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PNS Daily News - May 24, 2017 


We’re featuring stories from around the globe including: British officials search for answers in the wake of a deadly attack; the former head of the CIA weighs-in on the Russia probe; and proposed cuts in President Trump’s budget plan raise serious concerns.

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Public News Service - WA: Sustainable Agriculture

Warmer winters in the Northwest due to climate change could mean more damage from species such as pine beetle. (Don Becker/U.S. Geological Survey)

SEATTLE – Many of the effects of climate change scientists did not expect to happen for decades into the future are happening now. According to a new study in the journal Science, researchers found that every ecosystem on Earth is being impacted by a warming globe, from the genetic level up.

The Oso landslide in 2014 killed 43 people in northwest Washington. (Jonathan Godt/USGS)

SEATTLE – The Oso landslide tragedy killed 43 people more than two-and-a-half years ago, but the cause of that landslide has never been cleared up. David Montgomery, professor of geomorphology at the University of Washington, said there's no evidence logging played a role in the slide, althou

A new study says 63 percent of Washington's agricultural workers are immigrants. (Mahalie Stackpole/Flickr)

SEATTLE - Immigrants are playing crucial roles in Washington State's economy, according to a new study. The Partnership for a New American Economy report shows the state's immigrant population of nearly one-million is vital to the agricultural and technology sectors. For instance, 45 percent of sof

Organically-raised cattle produce meat with more omega-3 fatty acids, a compound linked to lowered risks of cardiovascular disease. (wiselywoven/morguefile)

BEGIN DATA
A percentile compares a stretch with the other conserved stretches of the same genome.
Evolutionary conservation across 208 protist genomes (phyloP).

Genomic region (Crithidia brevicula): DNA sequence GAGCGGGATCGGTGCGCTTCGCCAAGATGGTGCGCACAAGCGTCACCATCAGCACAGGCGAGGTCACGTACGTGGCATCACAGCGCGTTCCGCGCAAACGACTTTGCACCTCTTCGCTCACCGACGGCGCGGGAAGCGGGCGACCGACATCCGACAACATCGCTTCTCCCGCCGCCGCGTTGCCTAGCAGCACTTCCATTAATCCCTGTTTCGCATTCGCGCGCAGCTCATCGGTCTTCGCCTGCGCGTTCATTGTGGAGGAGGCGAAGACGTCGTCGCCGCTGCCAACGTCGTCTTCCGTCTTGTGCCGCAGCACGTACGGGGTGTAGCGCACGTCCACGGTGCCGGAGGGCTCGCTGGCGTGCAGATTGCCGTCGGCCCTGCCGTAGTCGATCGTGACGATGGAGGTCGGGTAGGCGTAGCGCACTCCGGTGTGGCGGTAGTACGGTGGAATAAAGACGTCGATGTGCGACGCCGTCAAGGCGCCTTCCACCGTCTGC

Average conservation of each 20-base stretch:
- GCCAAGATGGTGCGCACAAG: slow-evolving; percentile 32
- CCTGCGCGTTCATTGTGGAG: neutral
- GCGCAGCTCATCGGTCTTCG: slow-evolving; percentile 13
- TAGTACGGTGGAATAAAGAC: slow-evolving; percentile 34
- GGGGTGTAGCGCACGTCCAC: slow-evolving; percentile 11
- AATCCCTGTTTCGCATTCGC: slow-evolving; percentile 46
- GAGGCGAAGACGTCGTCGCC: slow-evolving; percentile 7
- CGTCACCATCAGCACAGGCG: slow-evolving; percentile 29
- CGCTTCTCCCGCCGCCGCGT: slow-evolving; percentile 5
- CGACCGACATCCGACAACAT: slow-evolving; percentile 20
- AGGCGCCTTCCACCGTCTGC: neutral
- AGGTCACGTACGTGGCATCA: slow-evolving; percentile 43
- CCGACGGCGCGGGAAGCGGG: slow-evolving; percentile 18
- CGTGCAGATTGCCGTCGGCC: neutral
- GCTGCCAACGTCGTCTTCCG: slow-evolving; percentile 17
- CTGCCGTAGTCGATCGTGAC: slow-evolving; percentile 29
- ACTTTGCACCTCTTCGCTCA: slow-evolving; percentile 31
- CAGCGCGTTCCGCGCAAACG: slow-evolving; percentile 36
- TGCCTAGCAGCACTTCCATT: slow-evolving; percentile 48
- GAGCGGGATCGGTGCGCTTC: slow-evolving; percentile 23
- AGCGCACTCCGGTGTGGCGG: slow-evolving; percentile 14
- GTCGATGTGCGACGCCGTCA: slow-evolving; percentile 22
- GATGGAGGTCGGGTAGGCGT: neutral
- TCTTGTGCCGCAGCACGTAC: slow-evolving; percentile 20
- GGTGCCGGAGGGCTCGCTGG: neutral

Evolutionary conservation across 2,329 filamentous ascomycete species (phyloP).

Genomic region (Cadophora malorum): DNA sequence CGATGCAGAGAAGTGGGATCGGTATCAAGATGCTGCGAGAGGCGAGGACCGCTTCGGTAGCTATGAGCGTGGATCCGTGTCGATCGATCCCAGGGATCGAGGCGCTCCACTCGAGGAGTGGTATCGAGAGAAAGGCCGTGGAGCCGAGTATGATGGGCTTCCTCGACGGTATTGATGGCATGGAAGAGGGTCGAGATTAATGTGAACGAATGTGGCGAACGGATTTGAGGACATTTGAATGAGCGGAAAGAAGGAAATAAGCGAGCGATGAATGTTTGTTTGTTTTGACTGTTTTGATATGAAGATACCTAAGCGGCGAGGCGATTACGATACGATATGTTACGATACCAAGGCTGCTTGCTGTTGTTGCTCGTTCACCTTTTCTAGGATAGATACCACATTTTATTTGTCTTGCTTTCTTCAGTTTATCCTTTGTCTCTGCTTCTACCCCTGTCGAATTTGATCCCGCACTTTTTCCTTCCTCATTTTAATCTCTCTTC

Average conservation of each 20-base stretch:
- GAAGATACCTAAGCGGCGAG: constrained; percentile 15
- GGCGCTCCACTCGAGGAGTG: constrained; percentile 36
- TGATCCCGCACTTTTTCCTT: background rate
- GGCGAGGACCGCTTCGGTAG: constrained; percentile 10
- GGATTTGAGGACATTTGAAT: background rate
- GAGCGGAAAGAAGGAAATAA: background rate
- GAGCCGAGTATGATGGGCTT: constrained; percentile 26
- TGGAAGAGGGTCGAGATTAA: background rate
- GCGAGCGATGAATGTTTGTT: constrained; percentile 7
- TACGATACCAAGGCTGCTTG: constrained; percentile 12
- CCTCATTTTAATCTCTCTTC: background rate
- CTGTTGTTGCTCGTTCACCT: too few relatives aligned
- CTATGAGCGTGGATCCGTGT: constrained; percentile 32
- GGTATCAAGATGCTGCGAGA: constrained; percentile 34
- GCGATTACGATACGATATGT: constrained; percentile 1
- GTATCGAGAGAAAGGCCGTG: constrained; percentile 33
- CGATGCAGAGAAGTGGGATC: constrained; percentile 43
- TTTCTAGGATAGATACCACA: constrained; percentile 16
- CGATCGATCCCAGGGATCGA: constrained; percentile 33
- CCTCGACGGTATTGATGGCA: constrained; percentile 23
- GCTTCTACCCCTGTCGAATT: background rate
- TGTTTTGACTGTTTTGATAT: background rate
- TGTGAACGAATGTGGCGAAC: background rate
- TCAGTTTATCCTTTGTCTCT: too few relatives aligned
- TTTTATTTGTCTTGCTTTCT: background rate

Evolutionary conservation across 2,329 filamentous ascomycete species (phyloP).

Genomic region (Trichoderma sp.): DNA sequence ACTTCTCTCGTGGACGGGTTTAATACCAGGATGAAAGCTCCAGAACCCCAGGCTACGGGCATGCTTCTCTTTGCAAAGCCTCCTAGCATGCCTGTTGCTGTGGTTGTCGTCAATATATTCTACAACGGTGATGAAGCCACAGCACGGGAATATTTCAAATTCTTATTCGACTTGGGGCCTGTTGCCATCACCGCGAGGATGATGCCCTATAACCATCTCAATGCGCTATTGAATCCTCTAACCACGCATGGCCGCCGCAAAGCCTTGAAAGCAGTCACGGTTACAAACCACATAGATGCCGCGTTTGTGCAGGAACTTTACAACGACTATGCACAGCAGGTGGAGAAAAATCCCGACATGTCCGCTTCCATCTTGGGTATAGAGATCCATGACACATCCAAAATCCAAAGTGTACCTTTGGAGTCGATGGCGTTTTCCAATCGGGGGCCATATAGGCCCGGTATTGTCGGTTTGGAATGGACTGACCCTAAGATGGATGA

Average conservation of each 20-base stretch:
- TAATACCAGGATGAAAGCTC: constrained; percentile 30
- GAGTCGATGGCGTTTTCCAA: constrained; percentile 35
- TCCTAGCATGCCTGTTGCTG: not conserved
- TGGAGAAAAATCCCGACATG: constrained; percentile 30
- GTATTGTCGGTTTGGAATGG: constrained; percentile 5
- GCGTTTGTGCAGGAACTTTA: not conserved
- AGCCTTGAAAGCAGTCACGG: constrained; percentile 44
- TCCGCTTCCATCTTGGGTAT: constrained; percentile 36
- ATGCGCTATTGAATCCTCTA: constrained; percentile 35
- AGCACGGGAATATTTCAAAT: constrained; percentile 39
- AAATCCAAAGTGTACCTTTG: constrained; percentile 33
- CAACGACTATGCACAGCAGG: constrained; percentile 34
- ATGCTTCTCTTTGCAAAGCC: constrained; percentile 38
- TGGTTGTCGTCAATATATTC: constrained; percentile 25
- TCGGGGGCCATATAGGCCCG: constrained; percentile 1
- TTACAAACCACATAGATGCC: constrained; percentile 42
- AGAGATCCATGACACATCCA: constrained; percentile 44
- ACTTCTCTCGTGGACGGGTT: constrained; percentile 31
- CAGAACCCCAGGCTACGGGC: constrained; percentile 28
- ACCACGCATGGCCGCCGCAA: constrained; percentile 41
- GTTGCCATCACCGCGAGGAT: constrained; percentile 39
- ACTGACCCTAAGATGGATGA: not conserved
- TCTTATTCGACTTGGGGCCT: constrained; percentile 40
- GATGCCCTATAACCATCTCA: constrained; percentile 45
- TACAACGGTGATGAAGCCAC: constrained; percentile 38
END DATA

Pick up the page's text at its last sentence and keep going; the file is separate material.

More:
SEATTLE - Researchers who analyzed multiple studies from around the world have concluded organic production of dairy products and meat provides more nutrients for diners. The findings, in the British Journal of Nutrition, says organic meat and dairy has 50 percent more omega-three fatty acids, wh

The Solar Industry is watching a bill being considered by the Washington House that would extend tax incentives. (Jason Williams/Artisan Electric Inc.)

OLYMPIA, Wash. - A tax incentives program the solar industry considers crucial is up for renewal in Olympia; it's expected to be in front of the House Committee on Technology and Economic Development this week. The incentives started 10 years ago, and Patrick Nugent, administrative coordinator for

Public mass transit jobs are among the fastest growing in Washington, according to a new report on clean economy job growth. Credit: SounderBruce/King Co. Metro Transit on Flickr

SEATTLE - As Gov. Jay Inslee heads to Paris for the global climate conference known as COP 21, he'll have something to brag about in a new report. The "clean economy" has grown 9.7 percent and created a little more than 8,200 jobs in Washington in the last five years, according to new research from

PHOTO: It can be a tough row to hoe for new and beginning farmers, but the state is working to assist them with outreach opportunities, like this poultry workshop in Whatcom County and an expanded Farm Internship Program. Photo courtesy Washington State Dept. of Agriculture.

OLYMPIA, Wash. - The state of Washington is looking for a few good farmers, willing to also be good teachers. After a successful pilot program in two counties, Washington's Farm Internship Project expands in July to 16 counties. Patrice Barrentine, education and outreach coordinator with the Washi

PHOTO: Jubilee Biodynamic Farm, near Carnation, Wash. Photo courtesy Erick Haakenson.

CARNATION, Wash. – More than half the farmland in the Puget Sound area has been developed for other purposes since 1950 - and King County is trying a new approach to preserve what's left. This month, the county and the PCC Farmland Trust announced an agreement to work toward keeping future dev

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